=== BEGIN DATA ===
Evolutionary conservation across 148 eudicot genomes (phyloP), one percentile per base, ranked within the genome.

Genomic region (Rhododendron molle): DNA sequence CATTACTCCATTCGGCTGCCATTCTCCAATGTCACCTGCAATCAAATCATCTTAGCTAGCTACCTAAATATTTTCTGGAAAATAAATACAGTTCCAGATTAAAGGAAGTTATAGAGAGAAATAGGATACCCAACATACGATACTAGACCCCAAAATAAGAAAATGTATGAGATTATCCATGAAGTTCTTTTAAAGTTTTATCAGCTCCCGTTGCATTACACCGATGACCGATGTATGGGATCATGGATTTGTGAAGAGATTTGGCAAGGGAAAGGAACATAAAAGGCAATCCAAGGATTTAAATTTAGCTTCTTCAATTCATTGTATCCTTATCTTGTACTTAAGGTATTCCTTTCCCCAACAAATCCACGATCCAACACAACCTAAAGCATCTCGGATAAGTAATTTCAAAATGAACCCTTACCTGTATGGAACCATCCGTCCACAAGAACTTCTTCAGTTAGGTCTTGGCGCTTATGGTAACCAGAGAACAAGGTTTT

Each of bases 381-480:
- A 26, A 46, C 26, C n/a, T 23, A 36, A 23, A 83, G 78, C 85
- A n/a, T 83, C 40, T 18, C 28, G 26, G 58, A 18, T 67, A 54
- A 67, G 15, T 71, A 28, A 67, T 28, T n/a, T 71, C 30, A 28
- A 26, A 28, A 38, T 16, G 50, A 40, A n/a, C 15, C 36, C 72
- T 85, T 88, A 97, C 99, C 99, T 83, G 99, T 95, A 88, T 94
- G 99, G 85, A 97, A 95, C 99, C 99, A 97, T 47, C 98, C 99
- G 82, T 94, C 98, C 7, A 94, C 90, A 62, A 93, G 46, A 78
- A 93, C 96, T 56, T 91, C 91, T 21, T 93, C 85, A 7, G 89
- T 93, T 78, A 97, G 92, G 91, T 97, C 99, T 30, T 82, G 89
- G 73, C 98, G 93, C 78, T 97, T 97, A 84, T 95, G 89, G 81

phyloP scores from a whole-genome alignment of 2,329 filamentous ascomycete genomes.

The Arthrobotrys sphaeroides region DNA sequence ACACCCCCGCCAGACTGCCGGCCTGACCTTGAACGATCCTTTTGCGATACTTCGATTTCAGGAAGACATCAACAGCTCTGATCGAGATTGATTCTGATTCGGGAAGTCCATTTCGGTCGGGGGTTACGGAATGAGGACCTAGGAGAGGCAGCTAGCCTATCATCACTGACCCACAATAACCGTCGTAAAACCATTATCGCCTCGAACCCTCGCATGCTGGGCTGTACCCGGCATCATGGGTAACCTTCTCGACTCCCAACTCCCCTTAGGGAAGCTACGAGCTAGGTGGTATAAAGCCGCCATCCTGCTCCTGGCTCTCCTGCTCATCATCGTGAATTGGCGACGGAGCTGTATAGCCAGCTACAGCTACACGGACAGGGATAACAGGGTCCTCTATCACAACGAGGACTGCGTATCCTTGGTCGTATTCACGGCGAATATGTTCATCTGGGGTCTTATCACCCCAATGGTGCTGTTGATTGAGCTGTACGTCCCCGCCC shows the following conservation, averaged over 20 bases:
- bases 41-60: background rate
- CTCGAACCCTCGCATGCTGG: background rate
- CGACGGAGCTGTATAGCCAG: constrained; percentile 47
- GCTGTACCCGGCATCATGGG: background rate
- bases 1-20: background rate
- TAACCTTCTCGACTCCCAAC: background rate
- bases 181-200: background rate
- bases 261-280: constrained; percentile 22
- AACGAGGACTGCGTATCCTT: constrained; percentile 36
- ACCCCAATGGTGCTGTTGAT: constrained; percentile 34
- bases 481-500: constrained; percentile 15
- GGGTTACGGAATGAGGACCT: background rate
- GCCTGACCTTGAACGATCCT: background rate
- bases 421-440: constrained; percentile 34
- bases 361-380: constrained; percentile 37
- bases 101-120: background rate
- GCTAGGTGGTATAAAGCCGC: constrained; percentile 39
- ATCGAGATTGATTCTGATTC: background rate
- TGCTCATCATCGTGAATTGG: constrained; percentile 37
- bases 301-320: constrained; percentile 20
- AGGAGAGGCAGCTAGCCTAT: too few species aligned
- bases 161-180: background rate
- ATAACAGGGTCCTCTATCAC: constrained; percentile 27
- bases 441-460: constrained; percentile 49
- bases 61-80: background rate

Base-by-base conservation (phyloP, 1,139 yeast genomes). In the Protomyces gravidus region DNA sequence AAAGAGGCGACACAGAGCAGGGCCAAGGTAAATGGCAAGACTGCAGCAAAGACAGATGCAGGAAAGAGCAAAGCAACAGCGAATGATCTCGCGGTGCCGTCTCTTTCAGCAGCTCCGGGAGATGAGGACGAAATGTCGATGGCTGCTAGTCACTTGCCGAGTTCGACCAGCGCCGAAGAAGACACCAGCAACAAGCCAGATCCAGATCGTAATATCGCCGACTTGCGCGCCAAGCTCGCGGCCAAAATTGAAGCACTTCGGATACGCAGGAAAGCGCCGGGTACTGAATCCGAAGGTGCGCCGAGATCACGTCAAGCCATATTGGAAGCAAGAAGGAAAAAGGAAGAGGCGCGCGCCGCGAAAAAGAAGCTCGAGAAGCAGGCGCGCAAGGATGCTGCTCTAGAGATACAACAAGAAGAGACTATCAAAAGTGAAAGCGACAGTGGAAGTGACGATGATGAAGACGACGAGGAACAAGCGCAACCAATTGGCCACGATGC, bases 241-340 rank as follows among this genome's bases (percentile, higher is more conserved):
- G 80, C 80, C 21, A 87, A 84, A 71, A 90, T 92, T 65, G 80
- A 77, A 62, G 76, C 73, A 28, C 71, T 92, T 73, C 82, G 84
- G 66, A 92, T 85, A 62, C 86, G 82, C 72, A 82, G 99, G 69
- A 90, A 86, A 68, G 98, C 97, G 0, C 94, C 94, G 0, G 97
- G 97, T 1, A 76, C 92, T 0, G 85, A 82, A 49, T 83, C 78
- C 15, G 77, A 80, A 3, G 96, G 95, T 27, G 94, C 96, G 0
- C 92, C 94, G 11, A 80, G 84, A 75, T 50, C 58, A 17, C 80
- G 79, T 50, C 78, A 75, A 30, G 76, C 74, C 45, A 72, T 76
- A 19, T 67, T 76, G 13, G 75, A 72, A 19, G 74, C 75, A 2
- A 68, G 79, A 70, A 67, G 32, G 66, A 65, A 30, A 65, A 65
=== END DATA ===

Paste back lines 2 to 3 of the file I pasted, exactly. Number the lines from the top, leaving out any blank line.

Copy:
Genomic region (Rhododendron molle): DNA sequence CATTACTCCATTCGGCTGCCATTCTCCAATGTCACCTGCAATCAAATCATCTTAGCTAGCTACCTAAATATTTTCTGGAAAATAAATACAGTTCCAGATTAAAGGAAGTTATAGAGAGAAATAGGATACCCAACATACGATACTAGACCCCAAAATAAGAAAATGTATGAGATTATCCATGAAGTTCTTTTAAAGTTTTATCAGCTCCCGTTGCATTACACCGATGACCGATGTATGGGATCATGGATTTGTGAAGAGATTTGGCAAGGGAAAGGAACATAAAAGGCAATCCAAGGATTTAAATTTAGCTTCTTCAATTCATTGTATCCTTATCTTGTACTTAAGGTATTCCTTTCCCCAACAAATCCACGATCCAACACAACCTAAAGCATCTCGGATAAGTAATTTCAAAATGAACCCTTACCTGTATGGAACCATCCGTCCACAAGAACTTCTTCAGTTAGGTCTTGGCGCTTATGGTAACCAGAGAACAAGGTTTT

Each of bases 381-480: